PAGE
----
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Wednesday, July 09, 2008

Ecuador's Dollar Bonds Plunge as Finance Minister Ortiz Quits

By Lester Pimentel

July 8 (Bloomberg) -- Ecuador's bonds tumbled after Finance Minister Fausto Ortiz resigned, renewing concern the government may default on about $10 billion of debt.

The extra yield investors demand to own Ecuador's debt rather than U.S. Treasuries jumped 53 basis points, or 0.53 percentage point, to 6.64 percentage points at 4:18 p.m. in New York, according to JPMorgan Chase & Co.'s EMBI Plus index. The so-called spread is the widest since March 20.

Ortiz resigned after government officials decided last night to seize 195 companies, including television stations, in a bid to collect debts stemming from a 1990s banking crisis, Ecuavisa TV reported. Ortiz had allayed investors' concern last month that Ecuador would default after President Rafael Correa threatened to annul debt deemed ``illegitimate'' by an auditing commission.

Wilma Salgado, the head of Ecuador's Deposit Guarantee Agency, was named finance minister today. Victor Carvajal, a spokesman at the ministry, declined to comment on why Ortiz resigned.

``Ortiz was quite market friendly,'' said Claudia Calich, who manages $1 billion in emerging-market debt for Invesco Inc. in New York. Salgado ``is believed to be less market friendly than Ortiz. She will have to express her view on debt servicing.''

The yield on Ecuador's 10 percent bonds maturing in 2030 climbed 49 basis points to 10.84 percent, according to JPMorgan. The bond's price tumbled 4 cents to 93 cents on the dollar.

`Most Pragmatic'

Ortiz had worked to damp default speculation since he replaced Ricardo Patino as finance minister a year ago. The benchmark 2030 bonds surged 4.75 cents on the dollar on July 25, the day Correa announced Ortiz as minister. Patino had threatened to pay back just 40 percent of the country's debt days after Correa took office in January 2007.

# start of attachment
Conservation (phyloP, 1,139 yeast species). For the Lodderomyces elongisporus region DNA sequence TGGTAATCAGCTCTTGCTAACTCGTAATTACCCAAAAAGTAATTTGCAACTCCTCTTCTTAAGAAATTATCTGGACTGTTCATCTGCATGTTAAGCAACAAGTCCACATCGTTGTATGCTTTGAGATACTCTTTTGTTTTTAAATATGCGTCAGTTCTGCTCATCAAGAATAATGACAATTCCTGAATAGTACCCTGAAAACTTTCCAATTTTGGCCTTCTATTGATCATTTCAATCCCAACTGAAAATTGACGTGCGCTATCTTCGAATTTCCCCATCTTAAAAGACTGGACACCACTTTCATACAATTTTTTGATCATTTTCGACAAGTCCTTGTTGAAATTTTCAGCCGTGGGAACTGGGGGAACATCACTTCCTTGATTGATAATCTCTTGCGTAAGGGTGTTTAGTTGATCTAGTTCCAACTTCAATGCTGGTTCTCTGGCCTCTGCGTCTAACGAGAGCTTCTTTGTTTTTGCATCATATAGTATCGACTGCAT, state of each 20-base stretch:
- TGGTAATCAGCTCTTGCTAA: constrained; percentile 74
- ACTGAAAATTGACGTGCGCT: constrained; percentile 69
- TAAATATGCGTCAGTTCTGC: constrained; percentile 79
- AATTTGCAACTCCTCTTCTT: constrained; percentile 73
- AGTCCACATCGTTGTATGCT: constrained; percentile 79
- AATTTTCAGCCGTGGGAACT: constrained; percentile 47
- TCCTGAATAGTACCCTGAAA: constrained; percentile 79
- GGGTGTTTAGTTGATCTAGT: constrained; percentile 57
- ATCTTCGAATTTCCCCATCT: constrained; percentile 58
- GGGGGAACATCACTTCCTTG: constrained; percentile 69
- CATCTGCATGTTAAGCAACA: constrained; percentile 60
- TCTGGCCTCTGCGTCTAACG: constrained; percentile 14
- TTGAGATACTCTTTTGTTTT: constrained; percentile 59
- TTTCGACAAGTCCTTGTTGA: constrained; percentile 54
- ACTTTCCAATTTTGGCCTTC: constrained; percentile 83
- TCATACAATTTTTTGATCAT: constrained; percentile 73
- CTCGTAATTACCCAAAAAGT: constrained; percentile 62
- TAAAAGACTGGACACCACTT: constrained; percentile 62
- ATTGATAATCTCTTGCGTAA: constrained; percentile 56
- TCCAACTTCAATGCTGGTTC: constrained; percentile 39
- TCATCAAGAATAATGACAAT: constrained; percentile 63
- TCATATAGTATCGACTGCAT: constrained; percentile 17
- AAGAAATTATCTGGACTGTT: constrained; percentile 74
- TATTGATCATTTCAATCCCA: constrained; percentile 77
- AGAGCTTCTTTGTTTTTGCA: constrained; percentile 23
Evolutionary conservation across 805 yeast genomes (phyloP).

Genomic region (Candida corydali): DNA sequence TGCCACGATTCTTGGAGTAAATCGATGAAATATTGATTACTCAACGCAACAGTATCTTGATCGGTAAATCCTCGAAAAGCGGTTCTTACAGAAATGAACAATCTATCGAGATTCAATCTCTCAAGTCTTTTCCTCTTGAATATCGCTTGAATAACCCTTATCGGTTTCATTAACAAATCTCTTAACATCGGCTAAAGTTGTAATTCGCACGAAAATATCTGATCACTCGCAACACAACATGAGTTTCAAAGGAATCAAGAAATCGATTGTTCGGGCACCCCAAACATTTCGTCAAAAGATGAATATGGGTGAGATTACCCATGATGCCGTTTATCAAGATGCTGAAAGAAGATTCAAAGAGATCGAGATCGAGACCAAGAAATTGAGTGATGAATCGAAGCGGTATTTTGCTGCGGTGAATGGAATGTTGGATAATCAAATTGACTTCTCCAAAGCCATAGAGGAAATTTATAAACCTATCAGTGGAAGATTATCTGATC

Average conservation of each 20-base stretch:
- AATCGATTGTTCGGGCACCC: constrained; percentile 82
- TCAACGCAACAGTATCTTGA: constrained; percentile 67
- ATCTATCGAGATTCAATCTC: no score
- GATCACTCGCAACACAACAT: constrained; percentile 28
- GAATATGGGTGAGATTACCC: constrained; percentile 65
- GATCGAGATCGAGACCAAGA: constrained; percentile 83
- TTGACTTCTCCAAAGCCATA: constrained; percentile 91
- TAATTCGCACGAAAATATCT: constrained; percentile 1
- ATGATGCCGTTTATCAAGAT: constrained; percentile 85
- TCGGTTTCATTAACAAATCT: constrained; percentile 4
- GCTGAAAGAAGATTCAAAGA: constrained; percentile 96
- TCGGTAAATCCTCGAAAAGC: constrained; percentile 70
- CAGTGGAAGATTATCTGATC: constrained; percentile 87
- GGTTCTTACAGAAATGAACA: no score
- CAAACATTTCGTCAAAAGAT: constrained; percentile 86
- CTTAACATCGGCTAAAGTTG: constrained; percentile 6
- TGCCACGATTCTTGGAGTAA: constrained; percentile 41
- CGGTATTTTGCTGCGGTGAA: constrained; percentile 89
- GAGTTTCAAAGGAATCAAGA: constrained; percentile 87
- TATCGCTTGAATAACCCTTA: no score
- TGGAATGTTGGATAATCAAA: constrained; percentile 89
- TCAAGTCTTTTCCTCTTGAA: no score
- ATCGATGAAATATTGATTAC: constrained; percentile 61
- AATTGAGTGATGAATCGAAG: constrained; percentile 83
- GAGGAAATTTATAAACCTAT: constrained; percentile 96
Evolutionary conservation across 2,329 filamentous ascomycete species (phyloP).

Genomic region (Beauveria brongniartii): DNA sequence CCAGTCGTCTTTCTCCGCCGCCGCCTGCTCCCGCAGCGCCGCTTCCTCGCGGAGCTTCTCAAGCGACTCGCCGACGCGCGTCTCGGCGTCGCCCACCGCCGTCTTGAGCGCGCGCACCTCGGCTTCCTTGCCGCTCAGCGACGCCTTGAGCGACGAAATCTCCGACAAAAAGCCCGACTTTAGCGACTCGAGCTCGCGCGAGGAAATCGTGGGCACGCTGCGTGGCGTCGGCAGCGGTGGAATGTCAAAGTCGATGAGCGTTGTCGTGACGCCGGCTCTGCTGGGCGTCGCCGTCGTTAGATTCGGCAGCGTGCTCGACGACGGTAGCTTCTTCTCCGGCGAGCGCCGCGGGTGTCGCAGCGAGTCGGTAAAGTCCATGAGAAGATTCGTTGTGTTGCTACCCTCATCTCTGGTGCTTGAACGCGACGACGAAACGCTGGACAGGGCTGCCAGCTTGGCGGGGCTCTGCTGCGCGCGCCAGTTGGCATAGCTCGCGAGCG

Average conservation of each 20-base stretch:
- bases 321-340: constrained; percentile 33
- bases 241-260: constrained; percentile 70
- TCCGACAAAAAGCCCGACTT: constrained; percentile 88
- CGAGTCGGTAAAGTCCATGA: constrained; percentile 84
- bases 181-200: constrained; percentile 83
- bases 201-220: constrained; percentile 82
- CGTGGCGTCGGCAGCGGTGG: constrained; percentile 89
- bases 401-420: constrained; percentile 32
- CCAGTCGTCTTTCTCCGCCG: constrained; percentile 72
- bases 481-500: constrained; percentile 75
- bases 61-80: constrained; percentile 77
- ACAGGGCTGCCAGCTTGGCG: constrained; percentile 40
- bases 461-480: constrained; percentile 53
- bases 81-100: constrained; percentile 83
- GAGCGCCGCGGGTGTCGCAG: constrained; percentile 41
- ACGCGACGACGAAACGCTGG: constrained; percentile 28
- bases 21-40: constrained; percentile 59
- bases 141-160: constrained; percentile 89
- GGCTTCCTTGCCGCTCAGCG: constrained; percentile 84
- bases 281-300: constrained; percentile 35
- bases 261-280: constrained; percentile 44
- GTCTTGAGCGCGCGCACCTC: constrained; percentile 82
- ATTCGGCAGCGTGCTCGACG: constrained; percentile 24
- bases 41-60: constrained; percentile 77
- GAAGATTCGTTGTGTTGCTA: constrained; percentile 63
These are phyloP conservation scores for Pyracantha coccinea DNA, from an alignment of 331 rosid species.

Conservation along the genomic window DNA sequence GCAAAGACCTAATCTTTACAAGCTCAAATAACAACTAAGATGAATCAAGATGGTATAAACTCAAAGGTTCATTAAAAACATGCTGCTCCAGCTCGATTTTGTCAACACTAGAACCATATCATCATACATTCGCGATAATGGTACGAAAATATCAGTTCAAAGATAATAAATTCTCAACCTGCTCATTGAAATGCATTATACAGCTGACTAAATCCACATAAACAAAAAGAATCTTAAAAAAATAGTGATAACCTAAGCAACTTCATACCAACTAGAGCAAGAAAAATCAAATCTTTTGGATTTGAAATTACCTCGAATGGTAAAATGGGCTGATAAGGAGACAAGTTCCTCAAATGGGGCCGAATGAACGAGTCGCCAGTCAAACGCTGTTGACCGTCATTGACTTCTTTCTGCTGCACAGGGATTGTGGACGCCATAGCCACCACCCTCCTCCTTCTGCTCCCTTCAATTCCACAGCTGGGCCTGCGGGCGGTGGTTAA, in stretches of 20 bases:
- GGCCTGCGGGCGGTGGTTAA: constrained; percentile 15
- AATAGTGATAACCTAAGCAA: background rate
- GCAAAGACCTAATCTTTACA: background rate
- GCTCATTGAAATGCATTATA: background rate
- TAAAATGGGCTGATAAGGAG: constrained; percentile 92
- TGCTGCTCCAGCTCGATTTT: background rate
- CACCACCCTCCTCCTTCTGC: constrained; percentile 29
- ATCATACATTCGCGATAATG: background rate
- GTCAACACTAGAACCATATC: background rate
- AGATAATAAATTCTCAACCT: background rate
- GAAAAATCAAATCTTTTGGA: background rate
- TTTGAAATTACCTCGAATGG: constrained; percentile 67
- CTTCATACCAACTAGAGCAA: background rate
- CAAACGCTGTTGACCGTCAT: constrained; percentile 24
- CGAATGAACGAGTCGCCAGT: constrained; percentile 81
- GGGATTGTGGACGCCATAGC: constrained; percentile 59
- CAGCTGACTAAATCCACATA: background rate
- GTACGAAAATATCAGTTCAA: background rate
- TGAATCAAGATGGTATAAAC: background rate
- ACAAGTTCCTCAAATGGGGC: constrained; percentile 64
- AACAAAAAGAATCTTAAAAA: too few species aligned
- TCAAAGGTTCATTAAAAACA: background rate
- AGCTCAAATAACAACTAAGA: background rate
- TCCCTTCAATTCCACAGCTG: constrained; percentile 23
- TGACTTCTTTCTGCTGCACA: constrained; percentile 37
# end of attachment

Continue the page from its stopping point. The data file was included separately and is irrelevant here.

``Ortiz was the most pragmatic and market friendly voice within the Correa administration,'' Alberto Ramos, an economist at Goldman Sachs Group Inc., said in a note to clients.

His departure ``increases the risk that based on subjective claims of `illegitimacy,' the government could feel tempted to pursue market unfriendly measures on external debt,'' he wrote.

Correa's comments last month revived default concern. Ortiz sought to downplay that threat a week later when he told investors at the Harvard Club in New York that he didn't ``see the process leading us to a potential default.''

Credit-Default Swaps

Ortiz said in a Bloomberg Television interview after his speech that day that there's a less than a 10 percent chance the government will halt debt payments.

The risk of owning Ecuador's bonds soared to the highest since April 19. Five-year credit-default swaps based on the country's debt jumped 72 basis points to 6.42 percentage points, according to according to CMA Datavision. That means it costs $642,000 to protect $10 million of the country's debt from default.

Credit-default swaps, contracts conceived to protect bondholders against default, pay the buyer face value in exchange for the underlying securities or the cash equivalent.

Emerging-market bonds yielded 3.07 percentage points more than Treasuries today, up 3 basis points from yesterday.

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